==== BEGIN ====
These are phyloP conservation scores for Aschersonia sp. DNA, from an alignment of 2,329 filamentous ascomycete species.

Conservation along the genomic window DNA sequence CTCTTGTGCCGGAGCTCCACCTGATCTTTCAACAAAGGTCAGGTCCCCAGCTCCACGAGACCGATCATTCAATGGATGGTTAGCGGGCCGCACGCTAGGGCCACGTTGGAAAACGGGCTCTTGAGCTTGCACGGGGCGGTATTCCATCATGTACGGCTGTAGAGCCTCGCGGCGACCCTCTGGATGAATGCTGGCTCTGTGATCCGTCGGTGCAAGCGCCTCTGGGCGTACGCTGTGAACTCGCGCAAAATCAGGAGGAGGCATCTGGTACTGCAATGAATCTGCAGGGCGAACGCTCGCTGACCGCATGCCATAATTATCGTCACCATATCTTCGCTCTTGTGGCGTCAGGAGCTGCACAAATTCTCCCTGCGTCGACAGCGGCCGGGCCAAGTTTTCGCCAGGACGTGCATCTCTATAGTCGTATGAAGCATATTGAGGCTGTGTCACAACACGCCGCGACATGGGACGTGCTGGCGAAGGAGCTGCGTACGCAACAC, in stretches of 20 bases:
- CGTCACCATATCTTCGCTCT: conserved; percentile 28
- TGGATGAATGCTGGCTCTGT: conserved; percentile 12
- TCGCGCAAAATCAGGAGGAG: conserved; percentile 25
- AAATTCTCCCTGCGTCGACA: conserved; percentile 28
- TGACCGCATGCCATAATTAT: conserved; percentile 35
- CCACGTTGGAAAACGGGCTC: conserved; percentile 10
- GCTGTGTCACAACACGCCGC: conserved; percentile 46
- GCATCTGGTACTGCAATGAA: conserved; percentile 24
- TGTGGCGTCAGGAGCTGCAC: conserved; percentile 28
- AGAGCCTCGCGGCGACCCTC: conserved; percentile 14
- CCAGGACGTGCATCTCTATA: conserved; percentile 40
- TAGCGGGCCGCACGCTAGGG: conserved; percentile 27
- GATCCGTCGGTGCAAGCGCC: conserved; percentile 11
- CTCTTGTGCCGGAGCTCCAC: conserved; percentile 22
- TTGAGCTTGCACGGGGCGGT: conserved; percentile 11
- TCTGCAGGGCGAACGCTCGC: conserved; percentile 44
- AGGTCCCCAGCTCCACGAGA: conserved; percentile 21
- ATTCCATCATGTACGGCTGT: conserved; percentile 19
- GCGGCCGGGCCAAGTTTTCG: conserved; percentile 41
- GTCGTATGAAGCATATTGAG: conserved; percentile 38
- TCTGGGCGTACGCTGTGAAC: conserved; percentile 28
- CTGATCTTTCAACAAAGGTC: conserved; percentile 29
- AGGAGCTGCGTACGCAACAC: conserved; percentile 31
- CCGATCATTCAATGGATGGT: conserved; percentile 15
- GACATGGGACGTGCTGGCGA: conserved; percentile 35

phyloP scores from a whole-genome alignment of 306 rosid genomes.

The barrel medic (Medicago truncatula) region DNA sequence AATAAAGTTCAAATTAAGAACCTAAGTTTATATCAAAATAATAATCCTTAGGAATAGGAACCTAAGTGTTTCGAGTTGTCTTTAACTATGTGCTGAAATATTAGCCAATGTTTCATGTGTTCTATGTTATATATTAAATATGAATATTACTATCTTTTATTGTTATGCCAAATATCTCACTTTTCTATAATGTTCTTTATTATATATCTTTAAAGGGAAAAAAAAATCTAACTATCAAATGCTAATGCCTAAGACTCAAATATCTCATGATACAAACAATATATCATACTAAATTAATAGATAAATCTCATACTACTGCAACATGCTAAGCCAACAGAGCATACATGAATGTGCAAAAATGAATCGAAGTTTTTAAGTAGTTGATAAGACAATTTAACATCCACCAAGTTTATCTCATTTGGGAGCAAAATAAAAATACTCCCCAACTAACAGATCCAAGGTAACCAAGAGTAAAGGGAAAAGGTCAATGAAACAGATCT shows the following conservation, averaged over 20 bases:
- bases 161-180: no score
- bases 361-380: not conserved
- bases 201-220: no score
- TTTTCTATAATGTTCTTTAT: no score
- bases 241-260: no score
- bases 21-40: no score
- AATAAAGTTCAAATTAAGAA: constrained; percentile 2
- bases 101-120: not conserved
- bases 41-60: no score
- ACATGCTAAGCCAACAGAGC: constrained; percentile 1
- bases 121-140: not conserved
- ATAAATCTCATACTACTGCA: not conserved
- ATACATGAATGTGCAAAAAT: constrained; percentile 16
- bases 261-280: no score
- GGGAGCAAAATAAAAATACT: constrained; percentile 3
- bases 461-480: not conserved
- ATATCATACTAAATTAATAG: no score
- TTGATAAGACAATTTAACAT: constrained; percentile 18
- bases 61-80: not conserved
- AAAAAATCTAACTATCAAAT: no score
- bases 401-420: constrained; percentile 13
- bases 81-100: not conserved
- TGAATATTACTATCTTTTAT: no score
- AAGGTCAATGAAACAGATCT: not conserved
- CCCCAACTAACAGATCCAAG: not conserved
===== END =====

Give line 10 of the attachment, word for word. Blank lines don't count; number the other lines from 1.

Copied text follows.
- GCATCTGGTACTGCAATGAA: conserved; percentile 24